Edson Arantes do Nascimento, known as Pelé, died on Thursday at 82.

According to a statement from Albert Einstein Hospital, where he was first admitted in late November, Pelé’s death was caused by multiple organ failure from the progression of his colon cancer.

Brazilian president, Jair Bolsonaro, has declared three days of mourning and called Pelé “a great citizen and patriot, raising the name of Brazil wherever he went.”


The renowned soccer player became the first and only person ever to win three World Cups. In 1967, Nigeria famously called a ceasefire during a civil war so he could play a match there. Thirty years later, Queen Elizabeth II knighted the athlete.

Pelé was quietly Brazil’s first black national hero. As biographer Angelica Basthi explained, “He is key for black people’s pride in Brazil, but never wanted to be a flag-bearer.”

The legend’s daughter, Kely Nascimento, shared a touching tribute to her late father on Instagram. “Everything that we are is thanks to you,” she captioned a photo of her family. “We love you infinitely. Rest in peace.”

Fellow Brazilian soccer player, Neymar da Silva Santos Júnior, wrote lovingly in his own Instagram post, “He turned football into art, into entertainment. He gave a voice to the poor, to Black people and especially: He gave visibility to Brazil. Football and Brazil have raised their status thanks to the King!”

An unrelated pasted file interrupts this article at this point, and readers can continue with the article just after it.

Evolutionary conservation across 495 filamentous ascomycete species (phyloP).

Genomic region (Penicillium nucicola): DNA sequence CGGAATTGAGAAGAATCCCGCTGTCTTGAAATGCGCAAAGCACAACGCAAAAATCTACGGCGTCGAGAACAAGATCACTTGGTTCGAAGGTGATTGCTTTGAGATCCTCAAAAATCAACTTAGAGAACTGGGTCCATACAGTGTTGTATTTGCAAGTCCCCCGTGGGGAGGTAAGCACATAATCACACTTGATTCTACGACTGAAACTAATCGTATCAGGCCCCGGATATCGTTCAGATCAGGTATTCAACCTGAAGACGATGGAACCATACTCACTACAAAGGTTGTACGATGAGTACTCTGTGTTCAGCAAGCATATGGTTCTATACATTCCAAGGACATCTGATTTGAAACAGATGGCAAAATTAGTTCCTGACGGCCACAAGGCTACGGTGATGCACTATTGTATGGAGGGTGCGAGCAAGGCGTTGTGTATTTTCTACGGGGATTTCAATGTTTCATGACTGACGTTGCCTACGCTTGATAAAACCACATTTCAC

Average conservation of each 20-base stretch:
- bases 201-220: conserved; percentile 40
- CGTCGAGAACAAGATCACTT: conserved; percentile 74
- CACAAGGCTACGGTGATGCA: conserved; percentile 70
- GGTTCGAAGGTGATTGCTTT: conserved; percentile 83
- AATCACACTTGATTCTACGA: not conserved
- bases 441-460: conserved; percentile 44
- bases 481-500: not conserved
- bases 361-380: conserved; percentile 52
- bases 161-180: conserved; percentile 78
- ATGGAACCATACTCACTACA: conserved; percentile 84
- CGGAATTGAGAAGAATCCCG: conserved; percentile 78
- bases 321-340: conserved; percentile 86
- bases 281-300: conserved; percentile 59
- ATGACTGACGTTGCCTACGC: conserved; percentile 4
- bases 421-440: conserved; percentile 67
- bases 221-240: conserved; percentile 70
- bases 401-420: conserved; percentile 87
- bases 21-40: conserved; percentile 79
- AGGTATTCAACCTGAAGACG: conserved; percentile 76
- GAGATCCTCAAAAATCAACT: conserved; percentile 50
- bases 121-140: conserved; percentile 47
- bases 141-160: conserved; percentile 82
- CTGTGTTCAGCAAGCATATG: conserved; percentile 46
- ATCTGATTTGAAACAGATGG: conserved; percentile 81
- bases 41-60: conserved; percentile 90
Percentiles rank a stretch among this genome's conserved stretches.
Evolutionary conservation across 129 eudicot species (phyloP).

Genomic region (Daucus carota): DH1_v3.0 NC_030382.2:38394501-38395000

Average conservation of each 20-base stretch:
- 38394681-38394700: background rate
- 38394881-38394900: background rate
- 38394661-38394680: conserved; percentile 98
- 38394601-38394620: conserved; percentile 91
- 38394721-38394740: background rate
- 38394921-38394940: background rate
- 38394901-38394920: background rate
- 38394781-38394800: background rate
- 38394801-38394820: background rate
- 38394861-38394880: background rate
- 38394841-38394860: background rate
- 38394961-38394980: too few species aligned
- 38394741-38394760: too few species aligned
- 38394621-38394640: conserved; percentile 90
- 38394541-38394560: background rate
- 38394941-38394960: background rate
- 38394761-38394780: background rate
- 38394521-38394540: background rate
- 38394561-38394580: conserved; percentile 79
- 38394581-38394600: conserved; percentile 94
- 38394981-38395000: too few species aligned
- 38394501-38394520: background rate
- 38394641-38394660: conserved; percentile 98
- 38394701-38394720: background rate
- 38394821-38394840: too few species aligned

The announcement of Pelé’s death on his Instagram reads, “Inspiration and love marked the journey of King Pelé, who peacefully passed away today. On his journey, Edson enchanted the world with his genius in sport, stopped a war, carried out social works all over the world and spread what he most believed to be the cure for all our problems: love.”

Pelé once said it best himself: “I was born to play football, just like Beethoven was born to write music and Michelangelo was born to paint.”

His funeral will take place on Monday and Tuesday, and his casket will be carried through Santos, the city where his epic career was born.

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